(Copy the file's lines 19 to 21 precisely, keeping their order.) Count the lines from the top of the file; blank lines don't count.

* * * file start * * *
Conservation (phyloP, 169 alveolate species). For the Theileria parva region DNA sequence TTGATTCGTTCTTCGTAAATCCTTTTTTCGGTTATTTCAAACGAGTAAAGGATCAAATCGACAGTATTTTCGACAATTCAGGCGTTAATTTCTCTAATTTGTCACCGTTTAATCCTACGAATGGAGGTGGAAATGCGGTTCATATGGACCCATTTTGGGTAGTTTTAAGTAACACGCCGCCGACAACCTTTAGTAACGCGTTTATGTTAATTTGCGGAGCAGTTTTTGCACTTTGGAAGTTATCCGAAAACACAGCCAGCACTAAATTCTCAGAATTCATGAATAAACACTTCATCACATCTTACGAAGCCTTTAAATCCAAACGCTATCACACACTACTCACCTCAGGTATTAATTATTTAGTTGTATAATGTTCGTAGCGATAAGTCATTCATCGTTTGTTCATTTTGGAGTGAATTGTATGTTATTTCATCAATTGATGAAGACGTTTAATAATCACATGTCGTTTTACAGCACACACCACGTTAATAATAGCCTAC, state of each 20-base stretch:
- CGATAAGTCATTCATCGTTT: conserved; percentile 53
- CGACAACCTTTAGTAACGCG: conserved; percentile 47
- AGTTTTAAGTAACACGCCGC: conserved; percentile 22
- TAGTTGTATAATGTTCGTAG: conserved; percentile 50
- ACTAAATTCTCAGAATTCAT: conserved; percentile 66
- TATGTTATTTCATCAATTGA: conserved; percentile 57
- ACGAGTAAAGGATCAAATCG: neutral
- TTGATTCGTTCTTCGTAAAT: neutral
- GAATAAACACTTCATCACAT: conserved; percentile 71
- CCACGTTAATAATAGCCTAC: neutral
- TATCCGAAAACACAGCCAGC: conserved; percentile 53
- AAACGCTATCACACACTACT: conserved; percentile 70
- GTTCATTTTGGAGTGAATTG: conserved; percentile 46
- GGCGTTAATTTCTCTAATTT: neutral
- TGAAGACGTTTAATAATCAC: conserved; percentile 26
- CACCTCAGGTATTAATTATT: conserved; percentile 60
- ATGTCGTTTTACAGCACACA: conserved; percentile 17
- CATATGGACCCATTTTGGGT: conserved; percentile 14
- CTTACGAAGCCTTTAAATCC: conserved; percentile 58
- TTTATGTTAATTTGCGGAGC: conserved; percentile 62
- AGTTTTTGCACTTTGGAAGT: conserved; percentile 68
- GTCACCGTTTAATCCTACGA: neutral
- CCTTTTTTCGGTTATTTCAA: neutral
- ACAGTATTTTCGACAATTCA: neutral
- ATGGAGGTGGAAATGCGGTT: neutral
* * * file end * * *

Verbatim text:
- CATATGGACCCATTTTGGGT: conserved; percentile 14
- CTTACGAAGCCTTTAAATCC: conserved; percentile 58
- TTTATGTTAATTTGCGGAGC: conserved; percentile 62